Tinian artichokes have a subtly sweet, nutty, earthy, grassy, and mineral-like taste suited for cooked preparations. The thorny outer leaves should be removed before cooking, and the tops of the leaves can be trimmed for a cleaner appearance, also removing tough parts and lingering thorns. Once prepped, Tinian artichokes can be used in any recipe calling for artichokes. Fresh artichokes are tender and popularly steamed, grilled, fried, or baked. One of the most famous preparations in Tinos is known as artichoke pie. This dish is comprised of thin slices of bread layered with cheese, artichoke, herbs, and spices, drizzled in bechamel. Tinian artichokes are also stuffed with tuna or minced meat such as lamb or beef, and the flower-like heads can be cooked, and the bracts peeled one by one, eaten with lemon juice and olive oil as an appetizer. Try incorporating Tinian artichokes into casseroles, adding them to seafood dishes such as octopus or cod, breading and frying the heads, or cooking and serving with nuts and fresh herbs. In addition to the heads, the artichoke stem is also edible and is sometimes sold with a long portion attached to the head for culinary use. The stem is prepared similarly to the head and has a fleshy, tender nature. Beyond savory dishes, Tinian artichokes can also be added to desserts and are served sweetened over yogurt in Greece. They can also be pickled in a mixture of brine, vinegar, or oil and stored for extended use or blended into pastes. Tinian artichokes pair well with herbs such as fennel, dill, parsley, oregano, and chives, nuts including pistachios, cashews, and almonds, cheeses such as goat, parmesan, and feta, fresh citrus, and aromatics such as garlic, onions, and shallots. Whole, unwashed Tinian artichokes should be immediately used for the best quality and flavor and will keep up to one week when wrapped in a damp cloth and stored in a ventilated container in the refrigerator.
Tinian artichokes are annually celebrated in an artichoke festival in the city of Komi on Tinos Island. The gastronomic event occurs in May or June and has been held for over twelve years to honor the important agricultural product. Artichokes are one of the top crops grown on Tinos Island, and the festival was established by the Municipality of Tinos and the local community of Komi to increase tourism and promote goodwill among the Tinos Island community. During the artichoke festival, over 10,000 Tinian artichokes are provided by local growers, and the artichokes are given to chefs and home cooks throughout the island to prepare their favorite artichoke-centric dish. Each festival is different, and the dishes change by the year, but there are several traditional dishes popularly served, including artichoke pie, stuffed artichokes, fried artichokes, artichokes in omelets, and artichokes a la polita, a dish of artichoke hearts combined with fennel, lemon juice, olive oil, potatoes, carrots, and onions. Tinian artichokes are feasted on throughout the festival, and when visitors are not eating, they listen to live music, participate in dances, and celebrate with family and friends. A traditional drink known as raki is also prepared and served with the artichokes. Raki is a type of digestive made from distilled local grapes, and some distillers even put artichokes with sugar and spices into the mixture for unique flavoring.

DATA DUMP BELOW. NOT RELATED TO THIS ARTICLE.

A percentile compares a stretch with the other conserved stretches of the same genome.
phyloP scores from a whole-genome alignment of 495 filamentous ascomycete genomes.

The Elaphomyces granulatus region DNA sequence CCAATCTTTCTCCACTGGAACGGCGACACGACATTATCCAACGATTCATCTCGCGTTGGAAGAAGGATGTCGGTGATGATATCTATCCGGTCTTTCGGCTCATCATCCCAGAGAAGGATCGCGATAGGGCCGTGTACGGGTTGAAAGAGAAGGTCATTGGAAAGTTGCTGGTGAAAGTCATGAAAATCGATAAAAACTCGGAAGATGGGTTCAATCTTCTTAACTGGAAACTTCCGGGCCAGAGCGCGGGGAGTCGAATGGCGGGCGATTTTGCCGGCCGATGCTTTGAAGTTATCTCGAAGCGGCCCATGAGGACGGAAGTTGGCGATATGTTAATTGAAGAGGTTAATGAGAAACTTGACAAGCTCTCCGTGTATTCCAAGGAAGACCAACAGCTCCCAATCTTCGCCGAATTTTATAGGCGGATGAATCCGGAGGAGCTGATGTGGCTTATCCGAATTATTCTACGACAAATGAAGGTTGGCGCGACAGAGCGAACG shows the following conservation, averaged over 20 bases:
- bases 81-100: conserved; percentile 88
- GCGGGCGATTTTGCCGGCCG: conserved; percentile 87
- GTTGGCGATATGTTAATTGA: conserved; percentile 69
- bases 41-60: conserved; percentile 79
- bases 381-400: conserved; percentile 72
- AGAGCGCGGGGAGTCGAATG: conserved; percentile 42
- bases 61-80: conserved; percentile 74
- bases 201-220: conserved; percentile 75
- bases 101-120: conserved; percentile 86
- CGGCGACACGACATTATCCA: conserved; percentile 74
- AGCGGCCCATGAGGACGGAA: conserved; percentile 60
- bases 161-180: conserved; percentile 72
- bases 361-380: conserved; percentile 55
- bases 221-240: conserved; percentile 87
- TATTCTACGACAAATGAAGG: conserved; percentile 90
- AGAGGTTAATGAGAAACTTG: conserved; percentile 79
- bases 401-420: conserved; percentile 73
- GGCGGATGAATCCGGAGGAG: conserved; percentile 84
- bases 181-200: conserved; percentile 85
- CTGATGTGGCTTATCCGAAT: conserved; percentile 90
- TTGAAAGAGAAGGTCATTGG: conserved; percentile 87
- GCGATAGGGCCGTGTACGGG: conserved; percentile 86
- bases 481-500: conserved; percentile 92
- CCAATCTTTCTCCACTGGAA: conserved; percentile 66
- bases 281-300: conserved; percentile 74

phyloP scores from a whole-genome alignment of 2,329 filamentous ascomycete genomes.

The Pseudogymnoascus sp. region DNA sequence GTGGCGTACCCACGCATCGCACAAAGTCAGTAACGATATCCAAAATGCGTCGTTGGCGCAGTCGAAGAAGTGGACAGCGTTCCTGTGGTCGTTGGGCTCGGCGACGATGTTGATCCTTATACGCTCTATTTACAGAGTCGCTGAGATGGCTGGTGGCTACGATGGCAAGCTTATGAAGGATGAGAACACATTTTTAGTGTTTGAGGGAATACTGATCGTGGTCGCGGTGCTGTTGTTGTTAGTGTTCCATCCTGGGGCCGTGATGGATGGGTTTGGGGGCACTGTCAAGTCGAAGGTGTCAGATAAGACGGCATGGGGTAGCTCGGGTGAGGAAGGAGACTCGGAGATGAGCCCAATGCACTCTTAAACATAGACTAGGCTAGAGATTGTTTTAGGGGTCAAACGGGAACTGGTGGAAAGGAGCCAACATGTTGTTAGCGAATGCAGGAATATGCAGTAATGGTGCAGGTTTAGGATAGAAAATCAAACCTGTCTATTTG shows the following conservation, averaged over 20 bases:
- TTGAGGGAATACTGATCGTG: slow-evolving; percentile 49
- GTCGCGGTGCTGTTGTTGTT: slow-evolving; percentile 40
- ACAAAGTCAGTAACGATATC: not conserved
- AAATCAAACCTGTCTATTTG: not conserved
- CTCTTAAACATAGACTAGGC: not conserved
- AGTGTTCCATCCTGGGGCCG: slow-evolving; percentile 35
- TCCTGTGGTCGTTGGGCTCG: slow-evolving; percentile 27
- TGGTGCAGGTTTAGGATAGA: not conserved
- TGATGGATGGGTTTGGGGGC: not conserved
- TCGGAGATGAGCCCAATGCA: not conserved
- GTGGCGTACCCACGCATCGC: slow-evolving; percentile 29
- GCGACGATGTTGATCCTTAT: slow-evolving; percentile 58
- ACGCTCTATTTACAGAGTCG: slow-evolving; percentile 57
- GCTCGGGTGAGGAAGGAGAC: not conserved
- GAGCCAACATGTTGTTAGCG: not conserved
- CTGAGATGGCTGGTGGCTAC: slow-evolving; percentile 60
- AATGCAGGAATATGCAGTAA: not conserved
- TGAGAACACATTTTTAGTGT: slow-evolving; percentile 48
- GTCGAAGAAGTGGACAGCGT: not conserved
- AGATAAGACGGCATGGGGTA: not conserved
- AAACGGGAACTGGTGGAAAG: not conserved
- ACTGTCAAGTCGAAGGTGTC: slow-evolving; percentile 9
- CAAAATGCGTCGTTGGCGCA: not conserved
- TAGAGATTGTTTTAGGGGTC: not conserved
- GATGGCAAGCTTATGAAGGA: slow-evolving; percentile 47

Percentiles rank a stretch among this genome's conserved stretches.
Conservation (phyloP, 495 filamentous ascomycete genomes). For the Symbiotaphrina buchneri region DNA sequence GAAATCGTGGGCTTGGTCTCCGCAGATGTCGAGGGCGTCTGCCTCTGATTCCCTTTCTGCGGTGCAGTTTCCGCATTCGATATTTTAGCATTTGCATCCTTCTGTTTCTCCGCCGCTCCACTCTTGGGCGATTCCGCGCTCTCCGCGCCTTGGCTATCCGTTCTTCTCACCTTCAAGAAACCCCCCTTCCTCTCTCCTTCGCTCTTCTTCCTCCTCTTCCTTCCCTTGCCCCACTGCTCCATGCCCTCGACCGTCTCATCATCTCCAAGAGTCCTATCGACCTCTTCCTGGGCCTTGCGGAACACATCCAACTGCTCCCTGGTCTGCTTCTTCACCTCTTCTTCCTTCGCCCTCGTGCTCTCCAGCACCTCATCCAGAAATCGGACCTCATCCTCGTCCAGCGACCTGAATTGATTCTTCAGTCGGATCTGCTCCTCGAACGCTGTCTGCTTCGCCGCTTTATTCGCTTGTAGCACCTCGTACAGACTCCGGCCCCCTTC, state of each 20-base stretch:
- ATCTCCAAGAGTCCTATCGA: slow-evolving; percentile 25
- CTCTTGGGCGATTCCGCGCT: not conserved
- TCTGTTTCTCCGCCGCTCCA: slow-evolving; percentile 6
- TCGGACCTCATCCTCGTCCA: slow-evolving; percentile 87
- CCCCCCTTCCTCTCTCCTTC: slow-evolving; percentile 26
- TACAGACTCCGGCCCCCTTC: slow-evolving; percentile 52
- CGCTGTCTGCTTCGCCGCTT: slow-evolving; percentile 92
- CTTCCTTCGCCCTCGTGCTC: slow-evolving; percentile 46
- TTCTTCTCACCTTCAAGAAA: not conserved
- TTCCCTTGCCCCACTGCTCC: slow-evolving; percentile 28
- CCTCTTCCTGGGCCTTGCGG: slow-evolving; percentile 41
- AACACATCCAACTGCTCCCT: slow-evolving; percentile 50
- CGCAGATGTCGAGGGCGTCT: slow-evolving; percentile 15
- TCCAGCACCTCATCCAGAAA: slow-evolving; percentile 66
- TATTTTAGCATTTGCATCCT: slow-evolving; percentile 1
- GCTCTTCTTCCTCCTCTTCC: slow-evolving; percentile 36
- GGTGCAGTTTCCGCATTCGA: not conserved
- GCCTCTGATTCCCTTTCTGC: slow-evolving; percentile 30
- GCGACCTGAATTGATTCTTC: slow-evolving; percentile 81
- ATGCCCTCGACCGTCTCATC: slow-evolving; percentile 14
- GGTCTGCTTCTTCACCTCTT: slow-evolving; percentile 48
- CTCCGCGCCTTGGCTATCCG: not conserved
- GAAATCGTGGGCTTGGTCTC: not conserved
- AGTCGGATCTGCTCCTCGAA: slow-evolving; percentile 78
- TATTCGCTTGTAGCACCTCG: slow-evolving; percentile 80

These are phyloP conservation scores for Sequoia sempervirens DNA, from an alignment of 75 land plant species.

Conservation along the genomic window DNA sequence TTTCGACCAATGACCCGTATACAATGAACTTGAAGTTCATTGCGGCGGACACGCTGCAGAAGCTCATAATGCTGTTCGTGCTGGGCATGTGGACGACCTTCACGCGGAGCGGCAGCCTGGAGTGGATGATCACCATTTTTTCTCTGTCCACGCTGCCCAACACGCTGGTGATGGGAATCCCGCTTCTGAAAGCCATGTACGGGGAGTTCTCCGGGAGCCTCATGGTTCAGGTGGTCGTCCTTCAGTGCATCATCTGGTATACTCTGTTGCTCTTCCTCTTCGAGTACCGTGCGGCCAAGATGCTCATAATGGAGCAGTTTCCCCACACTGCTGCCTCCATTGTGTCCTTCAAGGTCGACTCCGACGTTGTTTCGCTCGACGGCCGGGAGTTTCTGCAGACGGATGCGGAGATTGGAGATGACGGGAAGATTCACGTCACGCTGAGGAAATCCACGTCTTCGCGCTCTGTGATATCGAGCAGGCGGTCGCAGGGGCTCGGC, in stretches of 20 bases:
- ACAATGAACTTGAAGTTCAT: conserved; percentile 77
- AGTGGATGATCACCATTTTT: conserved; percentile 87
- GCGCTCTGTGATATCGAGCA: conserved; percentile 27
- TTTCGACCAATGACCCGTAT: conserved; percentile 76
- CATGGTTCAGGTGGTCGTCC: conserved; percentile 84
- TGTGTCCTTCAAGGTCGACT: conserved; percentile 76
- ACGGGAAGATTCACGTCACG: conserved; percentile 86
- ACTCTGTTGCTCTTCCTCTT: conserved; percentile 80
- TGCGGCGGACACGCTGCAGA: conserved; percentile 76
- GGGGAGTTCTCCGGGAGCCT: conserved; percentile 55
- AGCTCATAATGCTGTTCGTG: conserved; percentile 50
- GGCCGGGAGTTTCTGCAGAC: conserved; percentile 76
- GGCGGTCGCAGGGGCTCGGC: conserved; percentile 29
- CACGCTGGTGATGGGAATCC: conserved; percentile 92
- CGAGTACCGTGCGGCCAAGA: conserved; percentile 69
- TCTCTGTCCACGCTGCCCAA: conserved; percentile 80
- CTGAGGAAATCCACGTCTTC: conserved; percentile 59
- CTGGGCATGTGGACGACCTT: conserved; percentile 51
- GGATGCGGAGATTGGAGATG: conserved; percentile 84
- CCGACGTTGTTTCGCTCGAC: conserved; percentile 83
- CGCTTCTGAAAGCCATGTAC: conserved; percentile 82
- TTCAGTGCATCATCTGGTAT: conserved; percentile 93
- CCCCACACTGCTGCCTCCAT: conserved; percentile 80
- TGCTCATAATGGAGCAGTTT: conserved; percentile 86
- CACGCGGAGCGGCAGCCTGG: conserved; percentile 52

In Greek mythology, artichokes were created from disobedience. Legend has it that Zeus was visiting his brother Poseidon one day when he noticed a beautiful woman named Cynara bathing along the shore of the Aegean island Zinari. Zeus was enamored with Cynara's beauty and whisked her away to Mount Olympus, where he made her a goddess and his mistress. Cynara remained on Mount Olympus to be with Zeus, but over time, she began to miss her mother and eventually snuck back to Earth to see her. When Zeus discovered that Cynara disobeyed his command of never leaving Mount Olympus, he hurled her back to Earth and transformed her into an artichoke plant. Artichoke plants are said to embody Cynara's beauty as the dazzling purple flowers matched her green and violet eye color. It is also said that Zeus made the plant's exterior thorny to protect the woman's beautiful heart. This legend is embodied in the artichoke's botanical classification, as the plant's genus name is Cynara. Tinian artichokes are a semi-wild variety native to Tinos, a Greek island in the Aegean Sea within the Cyclades archipelago. The artichokes have been naturally growing on the island since ancient times, and the plants are found across the island with concentrated populations in the Komi Valley. Tinos Island contains a unique microclimate with mineral-rich, sandy-clay-like soil, and warm, sunny weather, creating an ideal environment for artichoke production. Tinian artichokes are primarily grown near the city of Komi, the village of Kabos, and the areas surrounding the settlements. Artichoke farmers drill deep into the ground to access water and train the artichoke plants to grow using very little water, a limited commodity on the island. Today Tinian artichokes are only grown on Tinos Island and are a product unique to the region. It is estimated that over 600,000 artichokes are produced annually on the island, and most of them are either consumed locally or shipped to Athens for sale through fresh markets.